We decided to travel to Monterey Bay, CA (Breakwater Cove) to complete the open water portion of our course. Why Monterey Bay? Because we heard that it’s one of the tougher dive spots in North America and if you can survive Monterey, then diving anywhere else in the world will seem effortless (with the exception of the Arctic).
Although I had successfully completed Day 1-3 of our confined water training, the idea of diving in open water still petrified me. I was also nervous that my wonky left elbow, which I injured a fortnight ago, wouldn’t hold and that the cold I’d been fighting wouldn’t allow me to equalise properly. I know you really aren’t supposed to dive if you have a cold, but we’d already invested so much just to get to Monterey I couldn’t wimp out.
And knowing that the conditions in Monterey Bay aren’t always ideal (mainly low visibility), my stress levels were at an all time high. That said, it did make me feel a wee bit better to know that we would have our own private instructor for our training (usual student to instructor ratio is 10:1).
Day 4: I was so nervous going into the open water. I had trouble getting my fins on with the waves pushing me about. Although I was positively buoyant, the 90lbs of gear on my back made me feel very uncoordinated. Once we had our fins on we had to swim approximately 100 metres out to set our dive float.
Surface swimming is hard enough for me in the pool, let alone in open water. I tried to keep up with my hubby and instructor and thus immediately tired myself out. Luckily the hubs is a strong swimmer and I got towed in and out of the water on our first dive. The temperature at the bottom was actually on the high side, around 13°C/55°F and the visibility was around 4.5metres/15 feet.
Since it was just the pair of us, we spent the first dive getting comfortable in the water. I had trouble equalising my right ear and after several failed attempts with pressure building in my eardrum, we decided to surface and rest.
As we got closer to shore, our instructor made us crawl out of the water on ALL FOURS! I could barely lift my hands and feet. I imagine it’s what a seal feels like on land.
I made so many odd noises while trying to inch forward that my instructor couldn’t stop laughing. We later discovered that this ‘skill’ has not been required for 6 years. I suppose at least we now know what to do if the waves are really high.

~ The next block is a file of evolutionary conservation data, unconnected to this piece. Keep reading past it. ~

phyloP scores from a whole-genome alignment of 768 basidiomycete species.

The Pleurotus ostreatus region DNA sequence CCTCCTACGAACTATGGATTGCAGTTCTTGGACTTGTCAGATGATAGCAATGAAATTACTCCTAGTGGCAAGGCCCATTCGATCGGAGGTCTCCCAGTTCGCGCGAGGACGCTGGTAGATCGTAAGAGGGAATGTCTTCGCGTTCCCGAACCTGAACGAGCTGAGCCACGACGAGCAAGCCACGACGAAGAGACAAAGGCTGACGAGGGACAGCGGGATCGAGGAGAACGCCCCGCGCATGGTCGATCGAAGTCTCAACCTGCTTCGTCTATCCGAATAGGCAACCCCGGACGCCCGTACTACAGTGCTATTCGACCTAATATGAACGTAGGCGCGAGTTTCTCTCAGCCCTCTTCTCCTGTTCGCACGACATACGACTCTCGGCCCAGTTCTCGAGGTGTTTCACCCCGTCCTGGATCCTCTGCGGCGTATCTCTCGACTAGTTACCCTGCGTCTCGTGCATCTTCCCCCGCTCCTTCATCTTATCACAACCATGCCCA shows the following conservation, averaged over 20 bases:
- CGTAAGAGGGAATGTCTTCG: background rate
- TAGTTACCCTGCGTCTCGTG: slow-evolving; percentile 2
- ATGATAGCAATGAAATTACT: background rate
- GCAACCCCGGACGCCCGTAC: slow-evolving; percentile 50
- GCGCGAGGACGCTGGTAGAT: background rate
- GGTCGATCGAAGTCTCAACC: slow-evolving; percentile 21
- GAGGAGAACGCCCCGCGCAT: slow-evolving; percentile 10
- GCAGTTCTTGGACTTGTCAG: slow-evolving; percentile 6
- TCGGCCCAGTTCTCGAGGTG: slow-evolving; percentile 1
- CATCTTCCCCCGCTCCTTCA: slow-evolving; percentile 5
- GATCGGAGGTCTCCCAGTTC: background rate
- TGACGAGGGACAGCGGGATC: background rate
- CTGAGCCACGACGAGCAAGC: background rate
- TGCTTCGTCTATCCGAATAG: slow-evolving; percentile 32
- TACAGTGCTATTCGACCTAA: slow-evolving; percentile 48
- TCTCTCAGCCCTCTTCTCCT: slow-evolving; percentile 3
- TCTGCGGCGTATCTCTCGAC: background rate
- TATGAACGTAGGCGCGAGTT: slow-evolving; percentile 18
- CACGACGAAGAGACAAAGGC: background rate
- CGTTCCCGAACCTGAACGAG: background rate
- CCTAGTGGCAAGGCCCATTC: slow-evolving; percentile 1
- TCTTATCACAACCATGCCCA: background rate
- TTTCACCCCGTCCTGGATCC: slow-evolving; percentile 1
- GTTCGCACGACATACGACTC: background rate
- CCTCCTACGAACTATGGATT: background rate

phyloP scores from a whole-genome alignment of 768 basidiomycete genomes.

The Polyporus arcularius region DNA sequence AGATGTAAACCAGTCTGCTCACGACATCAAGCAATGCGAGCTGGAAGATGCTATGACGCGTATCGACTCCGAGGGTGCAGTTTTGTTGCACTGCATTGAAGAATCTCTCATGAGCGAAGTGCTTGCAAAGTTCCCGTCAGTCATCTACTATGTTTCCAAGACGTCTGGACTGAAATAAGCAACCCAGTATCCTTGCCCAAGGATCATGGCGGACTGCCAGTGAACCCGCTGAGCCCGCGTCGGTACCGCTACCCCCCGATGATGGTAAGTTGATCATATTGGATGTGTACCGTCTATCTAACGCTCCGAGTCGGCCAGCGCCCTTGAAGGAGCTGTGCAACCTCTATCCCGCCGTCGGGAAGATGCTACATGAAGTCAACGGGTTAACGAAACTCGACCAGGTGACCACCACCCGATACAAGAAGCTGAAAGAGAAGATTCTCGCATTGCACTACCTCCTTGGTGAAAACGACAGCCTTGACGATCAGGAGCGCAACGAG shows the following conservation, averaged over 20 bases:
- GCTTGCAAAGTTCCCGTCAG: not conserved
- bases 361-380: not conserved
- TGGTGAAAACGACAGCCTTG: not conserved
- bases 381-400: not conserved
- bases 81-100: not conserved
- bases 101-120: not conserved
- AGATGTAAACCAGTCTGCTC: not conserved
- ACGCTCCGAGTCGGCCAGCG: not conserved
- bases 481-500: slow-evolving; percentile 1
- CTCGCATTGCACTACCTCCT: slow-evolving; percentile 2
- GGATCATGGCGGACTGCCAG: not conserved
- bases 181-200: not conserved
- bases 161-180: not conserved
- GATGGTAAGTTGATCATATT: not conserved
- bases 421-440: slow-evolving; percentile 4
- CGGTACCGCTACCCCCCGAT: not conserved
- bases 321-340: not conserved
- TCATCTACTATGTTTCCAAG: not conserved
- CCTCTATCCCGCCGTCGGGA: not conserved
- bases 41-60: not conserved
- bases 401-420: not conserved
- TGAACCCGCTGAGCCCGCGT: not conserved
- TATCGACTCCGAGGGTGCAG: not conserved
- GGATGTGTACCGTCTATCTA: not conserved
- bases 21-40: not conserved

I was able to swim out to the dive float on our second dive. Unfortunately, the bacon and egg sarnie that I had during our break made me quite burpy and I nearly choked on a burp while trying to clear a fully flooded mask. I somehow managed to dislodge the trapped air without regurgitating the entire contents of my lunch.
Day 5: With the first two open water dives completed, I felt more at ease during our final two dives. The second morning in Monterey was colder. In fact, the weather was a bit fickle throughout the weekend — it constantly changed from clear blue skies to overcast and back to blue skies each day. Although for the most part it was nice and sunny when we needed it to be. The bottom was noticeably colder as well.
We practised swimming on the surface and at the bottom with our compasses and our final dive was spent exploring the bay. My hubby held my hand throughout our underwater explorations. It really helped me relax, although there were a few times when he couldn’t stay neutrally buoyant and ended up floating to the surface.
We didn’t quite make it to the Metridium Anemone field as I was running dangerously low on air (at least in my mind I was). But we saw several types of fish, starfish, lots and lost of kelp, and even a giant jellyfish! From what I’ve seen on Youtube, I must admit I’m relieved we didn’t see them as I think those giant anemones would have been frightening to see!
I’m still in a daze. I can’t believe we’re officially certified PADI Open Water Divers!
We spent the past fortnight completely immersed in scuba, whether it was reading about scuba, watching informational DVDs or being underwater. I can’t say it was all fun, but I think it will make our time in Cairns even more exciting. I really hope we’ll see pretty tropical fish and giant turtles!
Looking back, I’ve gained so much knowledge about the underwater world and of course scuba. I am grateful to my hubby for pushing me to overcome my fears and make my scuba dream a reality!